Late in 2008, the Premier had moved to secure the implementation of wide-ranging education reforms—what was called ‘Tasmania Tomorrow’.[10] Among the changes was the creation of clear divisions between ‘college’ and ‘polytechnic’ streams. From the outset, there were many expressions of concern about the program. There were reports of absenteeism rates of 34 per cent in two North-West Coast colleges, of some colleges choosing to defer entry into the system until 2011, and of strong divisions emerging between college and polytechnic teachers. It was also reported that there had been a jump in private school enrolments.[11] There were a number of public protest meetings called by teachers during 2009–10, including one in front of Parliament House six days before polling day. In a reversal of normal politics, the Australian Education Union supported the Liberal Party’s promise to roll back the polytechnic changes, causing the Premier to assert that the Liberals were willing ‘to back down to the teachers at the expense of our young people’.[12]

Bartlett announced in May 2009 that the Department of Environment, Parks, Heritage and Arts, a department created by the Bacon Government, and employing over 700 people, would be abolished. This would bring a saving 'tens of millions of dollars'. Apart from public concern being expressed at this proposal, Jim Bacon's widow attacked the Government, claiming that 'Jim's legacy [was] being eroded away'.[13] The Government eventually backed away from this move.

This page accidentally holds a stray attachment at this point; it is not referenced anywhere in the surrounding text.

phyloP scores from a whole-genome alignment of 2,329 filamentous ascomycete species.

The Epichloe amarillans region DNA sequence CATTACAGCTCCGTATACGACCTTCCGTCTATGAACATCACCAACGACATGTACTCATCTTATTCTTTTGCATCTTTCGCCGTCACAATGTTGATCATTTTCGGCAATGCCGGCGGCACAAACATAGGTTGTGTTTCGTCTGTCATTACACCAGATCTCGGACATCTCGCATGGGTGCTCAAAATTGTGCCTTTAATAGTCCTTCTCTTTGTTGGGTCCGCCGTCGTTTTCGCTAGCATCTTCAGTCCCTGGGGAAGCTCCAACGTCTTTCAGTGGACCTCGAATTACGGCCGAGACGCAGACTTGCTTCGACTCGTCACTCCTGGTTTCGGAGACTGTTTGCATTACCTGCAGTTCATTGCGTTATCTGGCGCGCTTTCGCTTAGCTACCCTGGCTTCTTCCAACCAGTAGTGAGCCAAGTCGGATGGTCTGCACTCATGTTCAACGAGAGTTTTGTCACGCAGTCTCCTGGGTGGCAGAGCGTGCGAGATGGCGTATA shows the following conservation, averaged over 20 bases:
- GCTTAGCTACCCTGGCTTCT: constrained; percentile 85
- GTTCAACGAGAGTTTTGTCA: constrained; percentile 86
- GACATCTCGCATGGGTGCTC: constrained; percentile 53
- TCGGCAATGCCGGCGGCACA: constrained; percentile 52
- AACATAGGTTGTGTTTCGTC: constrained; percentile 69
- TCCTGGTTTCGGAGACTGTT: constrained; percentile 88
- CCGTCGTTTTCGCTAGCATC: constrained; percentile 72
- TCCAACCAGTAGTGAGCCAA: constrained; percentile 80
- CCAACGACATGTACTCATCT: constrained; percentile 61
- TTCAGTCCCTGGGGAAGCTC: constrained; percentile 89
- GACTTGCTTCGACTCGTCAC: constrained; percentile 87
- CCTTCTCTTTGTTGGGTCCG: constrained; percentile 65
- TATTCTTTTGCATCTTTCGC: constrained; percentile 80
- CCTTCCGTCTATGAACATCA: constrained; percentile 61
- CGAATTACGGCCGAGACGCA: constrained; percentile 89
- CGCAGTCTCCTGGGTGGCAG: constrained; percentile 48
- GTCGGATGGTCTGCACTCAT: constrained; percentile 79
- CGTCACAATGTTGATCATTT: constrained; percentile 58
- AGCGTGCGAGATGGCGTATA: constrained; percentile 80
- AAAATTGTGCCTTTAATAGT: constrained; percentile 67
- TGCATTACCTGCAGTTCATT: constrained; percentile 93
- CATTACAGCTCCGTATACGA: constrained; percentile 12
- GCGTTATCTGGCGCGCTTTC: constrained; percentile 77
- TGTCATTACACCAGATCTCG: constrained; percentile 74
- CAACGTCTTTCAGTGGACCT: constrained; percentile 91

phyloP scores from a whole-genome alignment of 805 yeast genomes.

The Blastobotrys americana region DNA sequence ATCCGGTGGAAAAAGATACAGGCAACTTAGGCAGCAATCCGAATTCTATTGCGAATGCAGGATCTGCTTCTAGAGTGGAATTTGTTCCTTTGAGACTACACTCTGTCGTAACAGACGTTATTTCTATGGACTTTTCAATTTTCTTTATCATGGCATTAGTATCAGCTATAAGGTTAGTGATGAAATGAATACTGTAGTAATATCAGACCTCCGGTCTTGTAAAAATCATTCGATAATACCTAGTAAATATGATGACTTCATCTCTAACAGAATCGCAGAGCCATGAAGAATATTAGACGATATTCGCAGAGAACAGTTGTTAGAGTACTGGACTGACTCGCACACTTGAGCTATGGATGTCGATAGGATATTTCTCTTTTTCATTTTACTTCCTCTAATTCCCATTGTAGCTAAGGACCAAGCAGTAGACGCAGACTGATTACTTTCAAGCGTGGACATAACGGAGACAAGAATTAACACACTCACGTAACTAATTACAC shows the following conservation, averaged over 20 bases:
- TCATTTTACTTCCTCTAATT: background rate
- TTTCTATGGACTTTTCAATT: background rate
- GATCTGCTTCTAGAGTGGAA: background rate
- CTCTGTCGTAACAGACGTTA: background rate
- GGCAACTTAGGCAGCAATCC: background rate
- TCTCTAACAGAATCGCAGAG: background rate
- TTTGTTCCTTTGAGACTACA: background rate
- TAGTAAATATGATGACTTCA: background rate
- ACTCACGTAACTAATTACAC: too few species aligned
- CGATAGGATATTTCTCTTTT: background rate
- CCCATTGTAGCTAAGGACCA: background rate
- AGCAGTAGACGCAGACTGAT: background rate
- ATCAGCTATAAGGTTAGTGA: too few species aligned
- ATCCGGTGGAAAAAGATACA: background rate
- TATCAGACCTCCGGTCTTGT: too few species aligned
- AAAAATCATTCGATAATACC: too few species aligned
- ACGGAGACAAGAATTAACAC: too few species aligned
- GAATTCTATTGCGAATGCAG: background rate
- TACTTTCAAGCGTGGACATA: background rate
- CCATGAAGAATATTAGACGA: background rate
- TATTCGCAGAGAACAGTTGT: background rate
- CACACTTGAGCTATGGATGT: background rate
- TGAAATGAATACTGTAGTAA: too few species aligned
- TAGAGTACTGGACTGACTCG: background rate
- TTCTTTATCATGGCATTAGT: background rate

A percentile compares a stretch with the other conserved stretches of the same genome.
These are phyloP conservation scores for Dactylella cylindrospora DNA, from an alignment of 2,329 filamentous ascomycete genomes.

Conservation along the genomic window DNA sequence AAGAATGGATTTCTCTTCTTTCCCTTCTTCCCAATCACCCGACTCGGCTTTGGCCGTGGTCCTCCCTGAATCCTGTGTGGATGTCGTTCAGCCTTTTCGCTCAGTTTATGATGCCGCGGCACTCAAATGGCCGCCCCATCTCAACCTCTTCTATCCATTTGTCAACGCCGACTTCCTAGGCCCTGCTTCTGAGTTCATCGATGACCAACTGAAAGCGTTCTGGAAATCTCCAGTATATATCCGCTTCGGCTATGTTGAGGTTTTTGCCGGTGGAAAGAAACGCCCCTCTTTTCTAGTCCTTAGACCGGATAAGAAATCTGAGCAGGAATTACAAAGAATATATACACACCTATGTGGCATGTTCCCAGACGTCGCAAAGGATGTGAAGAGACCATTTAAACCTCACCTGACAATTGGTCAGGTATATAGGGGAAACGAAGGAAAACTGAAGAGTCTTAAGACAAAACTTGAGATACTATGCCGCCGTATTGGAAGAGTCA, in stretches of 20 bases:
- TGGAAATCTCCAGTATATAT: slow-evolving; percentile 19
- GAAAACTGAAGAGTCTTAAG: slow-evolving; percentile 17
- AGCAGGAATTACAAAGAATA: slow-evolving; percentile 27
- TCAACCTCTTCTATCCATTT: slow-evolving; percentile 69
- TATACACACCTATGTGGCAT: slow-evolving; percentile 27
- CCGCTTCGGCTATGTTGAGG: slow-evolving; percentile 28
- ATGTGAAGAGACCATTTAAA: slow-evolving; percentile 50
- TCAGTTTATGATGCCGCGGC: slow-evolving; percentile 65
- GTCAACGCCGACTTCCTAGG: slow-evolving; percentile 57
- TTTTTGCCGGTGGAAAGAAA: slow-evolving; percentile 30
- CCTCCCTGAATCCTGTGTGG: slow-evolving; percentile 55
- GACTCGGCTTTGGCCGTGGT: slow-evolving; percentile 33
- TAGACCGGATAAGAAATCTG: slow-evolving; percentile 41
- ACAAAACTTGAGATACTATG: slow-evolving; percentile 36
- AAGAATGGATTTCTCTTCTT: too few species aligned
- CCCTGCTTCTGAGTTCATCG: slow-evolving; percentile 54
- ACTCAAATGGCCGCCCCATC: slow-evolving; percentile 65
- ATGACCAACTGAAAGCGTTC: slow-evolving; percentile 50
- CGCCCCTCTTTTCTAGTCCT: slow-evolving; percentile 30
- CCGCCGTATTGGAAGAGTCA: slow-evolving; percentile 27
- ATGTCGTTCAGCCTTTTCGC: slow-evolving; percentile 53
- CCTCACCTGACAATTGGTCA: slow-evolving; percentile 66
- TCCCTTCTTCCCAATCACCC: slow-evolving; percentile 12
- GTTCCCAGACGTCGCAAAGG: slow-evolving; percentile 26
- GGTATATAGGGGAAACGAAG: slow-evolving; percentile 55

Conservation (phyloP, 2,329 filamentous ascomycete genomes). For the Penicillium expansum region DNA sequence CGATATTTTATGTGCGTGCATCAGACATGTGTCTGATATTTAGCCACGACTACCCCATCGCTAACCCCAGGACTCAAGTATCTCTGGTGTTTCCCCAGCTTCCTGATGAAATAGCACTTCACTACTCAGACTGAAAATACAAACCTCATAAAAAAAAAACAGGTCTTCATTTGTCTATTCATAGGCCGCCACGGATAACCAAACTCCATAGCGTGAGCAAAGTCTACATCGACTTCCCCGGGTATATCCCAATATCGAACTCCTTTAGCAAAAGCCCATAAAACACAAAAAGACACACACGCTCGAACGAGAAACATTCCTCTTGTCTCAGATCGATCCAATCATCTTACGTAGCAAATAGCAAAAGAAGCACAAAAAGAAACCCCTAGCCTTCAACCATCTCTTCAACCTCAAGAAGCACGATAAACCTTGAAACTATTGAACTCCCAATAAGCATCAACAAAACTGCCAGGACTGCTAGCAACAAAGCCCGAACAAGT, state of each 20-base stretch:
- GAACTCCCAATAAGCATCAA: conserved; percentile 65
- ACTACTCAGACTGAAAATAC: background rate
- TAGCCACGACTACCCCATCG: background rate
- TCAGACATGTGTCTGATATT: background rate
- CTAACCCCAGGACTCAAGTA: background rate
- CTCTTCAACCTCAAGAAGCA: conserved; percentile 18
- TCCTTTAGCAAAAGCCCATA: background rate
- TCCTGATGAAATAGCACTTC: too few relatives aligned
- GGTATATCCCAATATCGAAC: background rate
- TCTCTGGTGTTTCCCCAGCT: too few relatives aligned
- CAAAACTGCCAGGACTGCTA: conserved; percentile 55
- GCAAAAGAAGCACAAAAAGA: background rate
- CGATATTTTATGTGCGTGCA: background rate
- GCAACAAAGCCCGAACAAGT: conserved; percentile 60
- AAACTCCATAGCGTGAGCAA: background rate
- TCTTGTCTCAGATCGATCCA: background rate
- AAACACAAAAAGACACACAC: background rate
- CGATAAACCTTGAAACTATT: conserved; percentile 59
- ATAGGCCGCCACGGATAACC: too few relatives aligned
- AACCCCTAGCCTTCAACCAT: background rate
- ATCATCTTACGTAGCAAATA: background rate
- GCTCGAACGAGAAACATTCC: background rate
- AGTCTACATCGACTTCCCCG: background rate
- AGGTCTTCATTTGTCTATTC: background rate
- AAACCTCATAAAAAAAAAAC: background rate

Two major environmental issues caused much political debate. The first involved the question of Gunns Ltd’s proposed Tamar Valley pulp mill. After assuming office, Bartlett had stated that there had to be 'good commercial reasons' for Forestry Tasmania to continue its pulp-mill wood supply agreement with Gunns, a view that he later reversed.[14] While it was (and remains) uncertain that Gunns would proceed to erect the mill, it was clear that this was a vital issue for many voters. In November 2009 an EMRS poll suggested that 73 per cent of Tasmanians wanted the Government to withdraw its support for the mill.[15] The second environmental concern was a Government plan to build a tourist road through the Tarkine forest in the far North-West of the State. There was much public concern over the impact this would have on what was described as Tasmania’s last natural forest area. The Premier spoke of such a road being a boost for tourism, but there were many critics who saw this as a subterfuge, designed to make the future passage of forestry trucks much easier.[16]